New RBI di­rec­tive pro­tects vic­tims of on­line fraud

Consumer Voice - - In The News -

Bank cus­tomers who find them­selves at the re­ceiv­ing end of on­line fraud will only be li­able to the ex­tent of Rs 10,000 – the rest of the amount has to come from the bank. The new code says that for any unau­tho­rized In­ter­net bank­ing trans­ac­tions, the cus­tomer’s li­a­bil­ity is lim­ited, ir­re­spec­tive of the funds moved out of the ac­count. An unau­tho­rized trans­ac­tion is one that does not have the ex­press and im­plied ap­proval of the ac­count holder.

Where the cus­tomer has di­vulged the pass­word or col­luded di­rectly or in­di­rectly, the cus­tomer can­not dis­own the debit and is re­spon­si­ble for the trans­ac­tion. Where he has nei­ther con­trib­uted nor caused the debit or where he has no­ti­fied or in­formed the bank about an unau­tho­rized debit, the cus­tomer’s li­a­bil­ity is lim­ited to a max­i­mum of Rs 10,000.

The usual norm puts the onus on cus­tomers to prove their in­no­cence be­fore resti­tu­tion is made by the con­cerned bank.

Fur­ther, the code says that cus­tomers will not be li­able for any loss due to unau­tho­rized fund trans­fers that hap­pen be­fore they re­ceive the pass­word for In­ter­net bank­ing trans­ac­tions. If the cus­tomer says that the unau­tho­rized trans­fer of funds has been on ac­count of a se­cu­rity breach by the bank and this is es­tab­lished, there will be no loss of money. The onus will be on the bank to es­tab­lish that cus­tomers have com­pro­mised the se­crecy of their pass­word.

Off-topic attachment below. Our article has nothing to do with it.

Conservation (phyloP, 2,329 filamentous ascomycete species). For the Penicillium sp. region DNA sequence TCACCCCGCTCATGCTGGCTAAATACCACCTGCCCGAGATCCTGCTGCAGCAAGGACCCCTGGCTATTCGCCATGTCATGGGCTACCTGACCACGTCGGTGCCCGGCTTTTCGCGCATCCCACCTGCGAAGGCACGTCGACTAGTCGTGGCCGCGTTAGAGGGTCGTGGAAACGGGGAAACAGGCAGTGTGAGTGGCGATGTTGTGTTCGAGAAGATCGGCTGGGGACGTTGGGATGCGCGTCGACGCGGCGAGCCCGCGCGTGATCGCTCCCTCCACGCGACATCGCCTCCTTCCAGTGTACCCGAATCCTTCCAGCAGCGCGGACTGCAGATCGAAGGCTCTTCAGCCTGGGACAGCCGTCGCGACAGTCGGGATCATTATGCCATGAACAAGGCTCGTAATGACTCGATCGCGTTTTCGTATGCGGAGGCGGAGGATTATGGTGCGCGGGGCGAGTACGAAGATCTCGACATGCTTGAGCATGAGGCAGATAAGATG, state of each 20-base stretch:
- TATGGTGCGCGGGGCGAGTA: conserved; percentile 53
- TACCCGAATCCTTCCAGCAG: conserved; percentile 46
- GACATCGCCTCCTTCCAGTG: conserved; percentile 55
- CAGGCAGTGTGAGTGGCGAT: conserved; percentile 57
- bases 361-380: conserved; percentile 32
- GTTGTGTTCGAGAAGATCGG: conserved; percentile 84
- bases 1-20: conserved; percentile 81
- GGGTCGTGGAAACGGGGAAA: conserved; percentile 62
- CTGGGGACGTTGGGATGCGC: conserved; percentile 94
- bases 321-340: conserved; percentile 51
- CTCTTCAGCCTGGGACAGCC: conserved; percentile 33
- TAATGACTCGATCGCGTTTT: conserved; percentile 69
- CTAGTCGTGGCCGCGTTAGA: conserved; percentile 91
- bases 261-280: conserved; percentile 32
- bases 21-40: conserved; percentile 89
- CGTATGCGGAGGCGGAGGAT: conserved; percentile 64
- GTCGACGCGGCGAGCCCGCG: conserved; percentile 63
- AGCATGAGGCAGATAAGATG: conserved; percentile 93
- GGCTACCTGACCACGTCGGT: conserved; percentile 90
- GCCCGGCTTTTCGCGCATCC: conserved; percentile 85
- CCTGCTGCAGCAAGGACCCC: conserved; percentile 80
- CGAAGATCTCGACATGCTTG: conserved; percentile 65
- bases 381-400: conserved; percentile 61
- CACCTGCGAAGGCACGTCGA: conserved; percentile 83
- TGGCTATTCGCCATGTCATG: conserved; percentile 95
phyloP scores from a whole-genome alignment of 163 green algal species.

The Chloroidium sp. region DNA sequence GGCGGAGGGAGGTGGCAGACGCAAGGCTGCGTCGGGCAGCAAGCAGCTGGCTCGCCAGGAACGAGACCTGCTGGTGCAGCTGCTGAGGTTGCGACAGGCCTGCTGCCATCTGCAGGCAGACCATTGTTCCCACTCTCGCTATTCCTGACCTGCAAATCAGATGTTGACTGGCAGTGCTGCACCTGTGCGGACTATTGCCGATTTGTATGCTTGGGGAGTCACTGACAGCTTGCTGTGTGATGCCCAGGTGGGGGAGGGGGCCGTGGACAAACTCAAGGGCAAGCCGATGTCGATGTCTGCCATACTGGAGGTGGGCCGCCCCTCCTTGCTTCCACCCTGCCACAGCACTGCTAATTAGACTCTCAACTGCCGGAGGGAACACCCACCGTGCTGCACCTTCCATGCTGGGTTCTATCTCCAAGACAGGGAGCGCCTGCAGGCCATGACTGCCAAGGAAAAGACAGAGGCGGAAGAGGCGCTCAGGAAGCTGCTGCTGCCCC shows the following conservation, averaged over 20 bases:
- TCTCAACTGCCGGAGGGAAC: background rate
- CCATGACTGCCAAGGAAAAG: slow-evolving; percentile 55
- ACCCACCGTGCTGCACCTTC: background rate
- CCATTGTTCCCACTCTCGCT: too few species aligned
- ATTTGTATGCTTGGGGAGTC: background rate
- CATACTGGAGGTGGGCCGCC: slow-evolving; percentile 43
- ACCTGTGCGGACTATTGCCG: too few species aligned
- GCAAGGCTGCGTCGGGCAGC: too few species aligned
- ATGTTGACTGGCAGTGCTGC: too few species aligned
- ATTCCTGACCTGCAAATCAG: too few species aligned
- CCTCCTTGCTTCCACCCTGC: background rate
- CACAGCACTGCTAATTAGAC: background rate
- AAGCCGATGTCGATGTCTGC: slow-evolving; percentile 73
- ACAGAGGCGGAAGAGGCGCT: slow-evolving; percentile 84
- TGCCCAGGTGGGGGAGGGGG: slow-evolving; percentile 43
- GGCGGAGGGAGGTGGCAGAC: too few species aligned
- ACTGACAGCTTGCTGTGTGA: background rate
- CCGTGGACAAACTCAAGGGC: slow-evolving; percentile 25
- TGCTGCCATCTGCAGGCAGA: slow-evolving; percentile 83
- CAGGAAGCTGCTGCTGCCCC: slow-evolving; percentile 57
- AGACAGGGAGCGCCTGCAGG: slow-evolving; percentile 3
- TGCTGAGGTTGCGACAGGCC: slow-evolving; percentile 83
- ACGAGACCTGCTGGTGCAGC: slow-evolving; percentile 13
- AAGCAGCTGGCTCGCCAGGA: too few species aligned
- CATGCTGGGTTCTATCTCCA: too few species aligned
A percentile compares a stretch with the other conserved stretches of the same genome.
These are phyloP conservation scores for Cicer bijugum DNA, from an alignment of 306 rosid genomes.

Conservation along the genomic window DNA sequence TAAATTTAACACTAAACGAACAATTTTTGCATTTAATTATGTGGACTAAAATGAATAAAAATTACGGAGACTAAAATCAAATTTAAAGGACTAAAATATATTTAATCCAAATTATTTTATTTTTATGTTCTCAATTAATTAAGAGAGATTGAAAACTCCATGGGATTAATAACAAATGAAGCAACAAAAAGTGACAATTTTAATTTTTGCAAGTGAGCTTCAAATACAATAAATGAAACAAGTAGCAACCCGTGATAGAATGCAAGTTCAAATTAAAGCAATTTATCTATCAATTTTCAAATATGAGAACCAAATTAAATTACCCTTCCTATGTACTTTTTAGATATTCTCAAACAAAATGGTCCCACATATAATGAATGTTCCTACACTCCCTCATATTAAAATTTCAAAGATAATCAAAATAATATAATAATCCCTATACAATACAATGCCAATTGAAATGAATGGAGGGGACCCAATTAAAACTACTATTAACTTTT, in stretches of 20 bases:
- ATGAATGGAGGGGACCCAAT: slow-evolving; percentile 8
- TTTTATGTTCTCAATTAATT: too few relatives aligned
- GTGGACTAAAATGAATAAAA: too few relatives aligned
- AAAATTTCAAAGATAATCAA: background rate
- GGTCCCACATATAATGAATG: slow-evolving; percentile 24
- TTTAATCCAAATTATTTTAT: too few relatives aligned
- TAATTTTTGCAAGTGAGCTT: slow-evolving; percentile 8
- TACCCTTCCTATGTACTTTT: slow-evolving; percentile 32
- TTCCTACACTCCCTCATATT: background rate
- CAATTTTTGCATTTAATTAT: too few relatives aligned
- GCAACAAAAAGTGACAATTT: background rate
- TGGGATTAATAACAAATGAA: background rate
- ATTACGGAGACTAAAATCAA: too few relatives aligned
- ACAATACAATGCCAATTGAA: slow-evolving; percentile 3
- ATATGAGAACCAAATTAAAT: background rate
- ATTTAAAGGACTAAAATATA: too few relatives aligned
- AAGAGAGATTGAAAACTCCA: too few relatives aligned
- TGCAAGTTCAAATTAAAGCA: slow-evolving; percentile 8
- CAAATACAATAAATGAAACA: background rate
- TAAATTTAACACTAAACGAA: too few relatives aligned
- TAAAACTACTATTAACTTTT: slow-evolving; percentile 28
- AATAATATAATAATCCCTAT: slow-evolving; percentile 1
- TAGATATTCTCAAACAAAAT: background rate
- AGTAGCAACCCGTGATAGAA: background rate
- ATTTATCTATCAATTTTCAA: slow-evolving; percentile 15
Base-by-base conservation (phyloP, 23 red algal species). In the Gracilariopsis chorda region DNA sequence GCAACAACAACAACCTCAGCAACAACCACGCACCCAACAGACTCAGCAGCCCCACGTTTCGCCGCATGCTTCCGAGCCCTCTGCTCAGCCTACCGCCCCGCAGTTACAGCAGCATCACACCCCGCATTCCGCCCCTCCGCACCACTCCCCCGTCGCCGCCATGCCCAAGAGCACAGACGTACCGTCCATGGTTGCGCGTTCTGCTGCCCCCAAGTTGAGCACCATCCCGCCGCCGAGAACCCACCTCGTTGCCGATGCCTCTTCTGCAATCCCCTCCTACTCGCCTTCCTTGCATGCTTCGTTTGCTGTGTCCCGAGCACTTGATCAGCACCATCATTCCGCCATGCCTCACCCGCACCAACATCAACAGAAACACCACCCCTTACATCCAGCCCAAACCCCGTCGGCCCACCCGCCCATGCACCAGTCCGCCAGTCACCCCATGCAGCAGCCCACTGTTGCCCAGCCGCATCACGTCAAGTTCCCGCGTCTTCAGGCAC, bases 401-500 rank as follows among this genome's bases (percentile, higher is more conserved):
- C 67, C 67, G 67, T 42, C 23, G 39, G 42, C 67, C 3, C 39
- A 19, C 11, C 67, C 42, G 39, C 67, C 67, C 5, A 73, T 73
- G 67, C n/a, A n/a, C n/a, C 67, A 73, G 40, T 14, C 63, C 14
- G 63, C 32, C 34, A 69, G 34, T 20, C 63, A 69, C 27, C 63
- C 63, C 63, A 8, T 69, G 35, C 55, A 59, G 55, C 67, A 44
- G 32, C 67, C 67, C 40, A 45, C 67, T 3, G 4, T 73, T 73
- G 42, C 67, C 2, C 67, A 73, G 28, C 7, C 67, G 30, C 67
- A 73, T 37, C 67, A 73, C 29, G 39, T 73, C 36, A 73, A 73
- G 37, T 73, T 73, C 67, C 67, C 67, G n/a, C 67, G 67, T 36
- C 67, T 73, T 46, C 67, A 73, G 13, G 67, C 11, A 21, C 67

Salt in red chilli pow­der is adul­ter­ation too

Adul­ter­ation of food even with non-in­ju­ri­ous sub­stance would amount to an of­fence in law as it low­ered the pu­rity of the ar­ti­cle, the Supreme Court de­clared as it sen­tenced a man to jail for three months for mix­ing salt in red chilli pow­der.

A bench of Jus­tice BS Chauhan and Jus­tice AK Sikri de­clined to show any ‘benev­o­lence’ to Del­hibased gro­cer Mithlesh Ku­mar, not­ing that the Delhi high court had al­ready shown le­niency to him by re­duc­ing the sen­tence from one year to three months’ rig­or­ous im­pris­on­ment.

In his plea, 52-year-old Mithlesh con­tended that only salt was found as adul­ter­ant and that such adul­ter­ation was com­mon in such cases as he was a petty shop­keeper who kept things in the open, due to which it would be pos­si­ble for salt spilling into the con­tainer of red chilli pow­der.

The apex court did not agree. Re­call­ing the pro­vi­sions of the Pre­ven­tion of Food Adul­ter­ation Act, the court said, “It is clear that an ar­ti­cle of food may be adul­ter­ated once it does not meet the spec­i­fi­ca­tions and ex­ceeds the limit pre­scribed un­der the law.

The pres­ence of salt, that is sodium chlo­ride, by 2.5 per cent weight as well as pres­ence of to­tal ash ex­ceed­ing the pre­scribed limit is suf­fi­cient to hold that the sam­ple drawn was adul­ter­ated, even if one was to pro­ceed on the ba­sis that mere ad­di­tion of com­mon salt to the chilli pow­der did not ren­der it in­ju­ri­ous to health.”

Officials of Food Safety Au­thor­ity had raided Ku­mar’s shop in March 1993 and found his stock of chilli pow­der adul­ter­ated with salt and ash.

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